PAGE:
The Hardware

So, if I want to pull this off, I should first take a look at the hardware. They state there's an entire ARM in there, but wouldn't that be overkill for just a keyboard and some LEDs? Only one way to find out.

First of all, a look at the gorgeous Cherry switches. I also found out the reason the keyboard is pretty heavy: the white plate the switches are placed in is actually solid metal.

This is the back of the naked keyboard, showing the PCB that connects the keys and LEDs. Notice that every key has a diode to protect against ghosting issues.

This is a close-up of the region with the controller chip in it. On the bottom left, there's the connector leading to the micro-USB jack. Above it is a voltage regulator sitting next to the main processor. All around the processor are transistors to drive all the LEDs. There's also an i2c EEPROM, presumably to store lighting settings.

The controller is an HT32F1755, made by the Taiwanese company Holtek. It's a 72MHz ARM Cortex-M3 with a generous 127K of flash and 32K of RAM. It's actually somewhat weird that speedy microprocessors nowadays are cheap enough that it makes economical sense to put one in a keyboard that's quicker than some of the first USB devices you can plug it into.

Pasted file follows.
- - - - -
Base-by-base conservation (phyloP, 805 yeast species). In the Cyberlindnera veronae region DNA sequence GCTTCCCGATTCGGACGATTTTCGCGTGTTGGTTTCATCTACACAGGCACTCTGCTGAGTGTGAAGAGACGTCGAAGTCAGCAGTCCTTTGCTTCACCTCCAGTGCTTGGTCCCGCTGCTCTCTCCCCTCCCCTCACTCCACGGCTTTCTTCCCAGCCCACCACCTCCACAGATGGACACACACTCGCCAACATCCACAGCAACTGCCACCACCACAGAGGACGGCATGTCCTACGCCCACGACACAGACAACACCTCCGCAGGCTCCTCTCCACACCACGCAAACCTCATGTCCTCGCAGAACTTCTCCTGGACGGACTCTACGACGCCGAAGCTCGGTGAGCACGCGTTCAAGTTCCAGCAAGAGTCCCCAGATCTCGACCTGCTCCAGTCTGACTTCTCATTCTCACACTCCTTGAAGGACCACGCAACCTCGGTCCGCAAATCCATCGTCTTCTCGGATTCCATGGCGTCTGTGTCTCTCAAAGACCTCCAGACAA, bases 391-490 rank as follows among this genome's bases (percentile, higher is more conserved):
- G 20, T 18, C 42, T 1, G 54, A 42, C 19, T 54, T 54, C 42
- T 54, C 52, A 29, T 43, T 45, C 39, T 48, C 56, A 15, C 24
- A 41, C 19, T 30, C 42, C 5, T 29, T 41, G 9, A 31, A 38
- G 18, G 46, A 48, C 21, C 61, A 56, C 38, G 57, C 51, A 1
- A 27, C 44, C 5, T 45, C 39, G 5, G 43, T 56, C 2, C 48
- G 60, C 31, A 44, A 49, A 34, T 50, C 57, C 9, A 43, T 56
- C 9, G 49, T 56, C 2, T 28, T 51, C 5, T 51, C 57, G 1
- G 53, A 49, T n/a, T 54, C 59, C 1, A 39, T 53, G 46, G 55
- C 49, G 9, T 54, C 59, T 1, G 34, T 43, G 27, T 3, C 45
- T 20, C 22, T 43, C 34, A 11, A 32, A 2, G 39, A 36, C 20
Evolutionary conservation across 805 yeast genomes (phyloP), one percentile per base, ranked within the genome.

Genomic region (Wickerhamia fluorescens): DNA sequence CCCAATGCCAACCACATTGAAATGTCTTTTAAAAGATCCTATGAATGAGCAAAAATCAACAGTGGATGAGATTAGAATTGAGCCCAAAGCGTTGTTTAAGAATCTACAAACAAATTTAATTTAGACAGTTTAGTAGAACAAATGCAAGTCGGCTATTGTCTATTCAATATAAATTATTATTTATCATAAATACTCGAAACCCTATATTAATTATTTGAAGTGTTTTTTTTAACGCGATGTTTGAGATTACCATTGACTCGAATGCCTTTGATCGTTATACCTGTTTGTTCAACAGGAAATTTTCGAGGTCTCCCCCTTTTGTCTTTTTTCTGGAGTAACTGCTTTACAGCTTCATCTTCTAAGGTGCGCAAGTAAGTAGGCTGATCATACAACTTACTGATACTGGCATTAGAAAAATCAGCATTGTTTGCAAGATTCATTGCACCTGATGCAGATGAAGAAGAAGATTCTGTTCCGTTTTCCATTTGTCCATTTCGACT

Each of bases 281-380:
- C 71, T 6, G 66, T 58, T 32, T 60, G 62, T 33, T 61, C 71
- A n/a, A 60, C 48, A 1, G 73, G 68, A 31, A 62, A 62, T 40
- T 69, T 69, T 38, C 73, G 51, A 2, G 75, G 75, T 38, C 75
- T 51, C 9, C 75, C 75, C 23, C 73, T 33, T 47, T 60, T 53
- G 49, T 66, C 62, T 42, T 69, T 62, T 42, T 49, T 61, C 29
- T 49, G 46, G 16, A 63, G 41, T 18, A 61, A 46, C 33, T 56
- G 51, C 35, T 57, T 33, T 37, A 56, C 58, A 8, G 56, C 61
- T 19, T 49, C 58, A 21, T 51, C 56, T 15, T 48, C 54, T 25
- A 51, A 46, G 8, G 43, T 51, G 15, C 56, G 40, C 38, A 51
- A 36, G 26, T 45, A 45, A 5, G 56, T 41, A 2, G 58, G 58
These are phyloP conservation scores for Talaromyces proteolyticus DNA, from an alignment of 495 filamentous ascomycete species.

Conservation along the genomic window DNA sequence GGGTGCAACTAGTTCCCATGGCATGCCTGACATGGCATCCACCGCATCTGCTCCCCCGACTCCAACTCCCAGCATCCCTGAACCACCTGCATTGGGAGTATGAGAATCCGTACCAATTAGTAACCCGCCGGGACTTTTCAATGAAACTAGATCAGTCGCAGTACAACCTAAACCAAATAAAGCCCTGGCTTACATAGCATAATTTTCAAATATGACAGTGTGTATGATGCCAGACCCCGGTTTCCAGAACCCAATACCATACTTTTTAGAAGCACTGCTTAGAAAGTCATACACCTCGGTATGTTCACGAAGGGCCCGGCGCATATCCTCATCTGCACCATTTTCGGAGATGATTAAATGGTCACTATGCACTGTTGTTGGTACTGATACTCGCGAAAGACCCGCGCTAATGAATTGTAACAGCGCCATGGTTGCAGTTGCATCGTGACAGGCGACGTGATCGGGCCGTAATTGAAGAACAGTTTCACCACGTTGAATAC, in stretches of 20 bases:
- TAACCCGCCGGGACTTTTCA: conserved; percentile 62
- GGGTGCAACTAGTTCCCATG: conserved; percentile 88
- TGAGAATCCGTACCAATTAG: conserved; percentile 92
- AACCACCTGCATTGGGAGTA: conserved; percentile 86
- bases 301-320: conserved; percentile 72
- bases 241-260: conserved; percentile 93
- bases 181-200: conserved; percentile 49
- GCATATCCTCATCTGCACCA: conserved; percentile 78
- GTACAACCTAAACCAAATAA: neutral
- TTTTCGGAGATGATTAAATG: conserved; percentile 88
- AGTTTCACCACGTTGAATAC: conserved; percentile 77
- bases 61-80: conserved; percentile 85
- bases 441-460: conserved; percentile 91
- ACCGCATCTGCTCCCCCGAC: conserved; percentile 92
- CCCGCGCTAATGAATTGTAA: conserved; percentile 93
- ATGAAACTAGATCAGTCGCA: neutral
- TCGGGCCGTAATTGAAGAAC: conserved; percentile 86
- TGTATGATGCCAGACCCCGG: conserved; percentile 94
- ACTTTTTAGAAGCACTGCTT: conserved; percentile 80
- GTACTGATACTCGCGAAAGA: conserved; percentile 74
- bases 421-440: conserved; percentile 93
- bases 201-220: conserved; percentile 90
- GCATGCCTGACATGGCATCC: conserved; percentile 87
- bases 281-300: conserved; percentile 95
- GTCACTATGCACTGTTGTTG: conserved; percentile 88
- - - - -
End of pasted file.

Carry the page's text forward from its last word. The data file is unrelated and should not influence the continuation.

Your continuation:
The controller has a few nice extra features. First of all, there's the usual SWD/JTAG-port to debug whatever is running on the controller using just a few wires and a JTAG debugger. Secondly, if you only want to read or write the flash, the keyboard has a ROM-based bootloader. Just pull a GPIO down and reset the chip, and using a Windows-program you can read or write the flash over USB. This works even if the flash contents are corrupted.

The chip also has a security feature or two. The most relevant here is a 'security bit'. This is meant to thwart people trying to get the flash contents out and will shut down the flash as soon as it's accessed from anything else than the program running in flash itself. That includes the USB bootloader and JTAG reads.

Well, the thing the security bit was designed to thwart was the first thing I had to do: I needed the flash contents to figure out how the keyboard works and modify it into running Snake. If the security bit was set, I wouldn't be able to use the SWD port to get it out. So was the security bit set? Only one way to find out...

First, I needed to figure out an easy way to get to the JTAG or SWD port. Luckily, the PCB actually has them available on a few non-populated headers. The GPIO which invokes the USB ROM bootloader is also brought out in a similar way.

This is my setup. The red board is my FT2232 JTAG board. It can't natively speak SWD, but there's a one-resistor hack to change that. I used OpenOCD to talk to this, and after creating a working configuration for it, I tried to dump the flash.

Drat, seems like the security bit is actually set...

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